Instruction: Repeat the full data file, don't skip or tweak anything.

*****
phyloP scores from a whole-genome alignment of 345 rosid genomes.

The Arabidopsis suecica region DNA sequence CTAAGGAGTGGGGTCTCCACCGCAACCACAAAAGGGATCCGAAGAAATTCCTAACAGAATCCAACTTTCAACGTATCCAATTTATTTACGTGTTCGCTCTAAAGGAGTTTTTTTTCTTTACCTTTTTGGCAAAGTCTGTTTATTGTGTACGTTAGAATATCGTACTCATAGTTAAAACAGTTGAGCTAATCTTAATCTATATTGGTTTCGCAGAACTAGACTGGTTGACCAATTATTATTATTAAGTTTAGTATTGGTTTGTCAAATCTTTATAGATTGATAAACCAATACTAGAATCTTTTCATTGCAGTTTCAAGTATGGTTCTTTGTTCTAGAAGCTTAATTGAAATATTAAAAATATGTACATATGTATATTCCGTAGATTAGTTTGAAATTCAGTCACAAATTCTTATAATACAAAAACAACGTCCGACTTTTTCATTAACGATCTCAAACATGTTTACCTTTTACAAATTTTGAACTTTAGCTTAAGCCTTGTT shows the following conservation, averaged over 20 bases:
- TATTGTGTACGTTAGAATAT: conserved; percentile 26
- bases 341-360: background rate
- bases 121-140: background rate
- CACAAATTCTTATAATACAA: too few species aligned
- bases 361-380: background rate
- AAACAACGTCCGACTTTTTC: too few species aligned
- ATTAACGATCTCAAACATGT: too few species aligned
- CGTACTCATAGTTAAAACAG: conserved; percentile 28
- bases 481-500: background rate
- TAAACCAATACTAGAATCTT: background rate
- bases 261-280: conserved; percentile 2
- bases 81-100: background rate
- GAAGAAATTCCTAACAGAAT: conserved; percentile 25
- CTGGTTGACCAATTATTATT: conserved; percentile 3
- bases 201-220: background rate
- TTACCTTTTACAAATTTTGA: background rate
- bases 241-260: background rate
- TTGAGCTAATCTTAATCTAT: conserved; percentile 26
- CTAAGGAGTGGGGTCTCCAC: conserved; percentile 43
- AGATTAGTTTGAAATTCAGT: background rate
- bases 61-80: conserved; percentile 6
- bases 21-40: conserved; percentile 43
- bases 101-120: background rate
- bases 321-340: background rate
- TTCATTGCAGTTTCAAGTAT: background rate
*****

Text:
phyloP scores from a whole-genome alignment of 345 rosid genomes.

The Arabidopsis suecica region DNA sequence CTAAGGAGTGGGGTCTCCACCGCAACCACAAAAGGGATCCGAAGAAATTCCTAACAGAATCCAACTTTCAACGTATCCAATTTATTTACGTGTTCGCTCTAAAGGAGTTTTTTTTCTTTACCTTTTTGGCAAAGTCTGTTTATTGTGTACGTTAGAATATCGTACTCATAGTTAAAACAGTTGAGCTAATCTTAATCTATATTGGTTTCGCAGAACTAGACTGGTTGACCAATTATTATTATTAAGTTTAGTATTGGTTTGTCAAATCTTTATAGATTGATAAACCAATACTAGAATCTTTTCATTGCAGTTTCAAGTATGGTTCTTTGTTCTAGAAGCTTAATTGAAATATTAAAAATATGTACATATGTATATTCCGTAGATTAGTTTGAAATTCAGTCACAAATTCTTATAATACAAAAACAACGTCCGACTTTTTCATTAACGATCTCAAACATGTTTACCTTTTACAAATTTTGAACTTTAGCTTAAGCCTTGTT shows the following conservation, averaged over 20 bases:
- TATTGTGTACGTTAGAATAT: conserved; percentile 26
- bases 341-360: background rate
- bases 121-140: background rate
- CACAAATTCTTATAATACAA: too few species aligned
- bases 361-380: background rate
- AAACAACGTCCGACTTTTTC: too few species aligned
- ATTAACGATCTCAAACATGT: too few species aligned
- CGTACTCATAGTTAAAACAG: conserved; percentile 28
- bases 481-500: background rate
- TAAACCAATACTAGAATCTT: background rate
- bases 261-280: conserved; percentile 2
- bases 81-100: background rate
- GAAGAAATTCCTAACAGAAT: conserved; percentile 25
- CTGGTTGACCAATTATTATT: conserved; percentile 3
- bases 201-220: background rate
- TTACCTTTTACAAATTTTGA: background rate
- bases 241-260: background rate
- TTGAGCTAATCTTAATCTAT: conserved; percentile 26
- CTAAGGAGTGGGGTCTCCAC: conserved; percentile 43
- AGATTAGTTTGAAATTCAGT: background rate
- bases 61-80: conserved; percentile 6
- bases 21-40: conserved; percentile 43
- bases 101-120: background rate
- bases 321-340: background rate
- TTCATTGCAGTTTCAAGTAT: background rate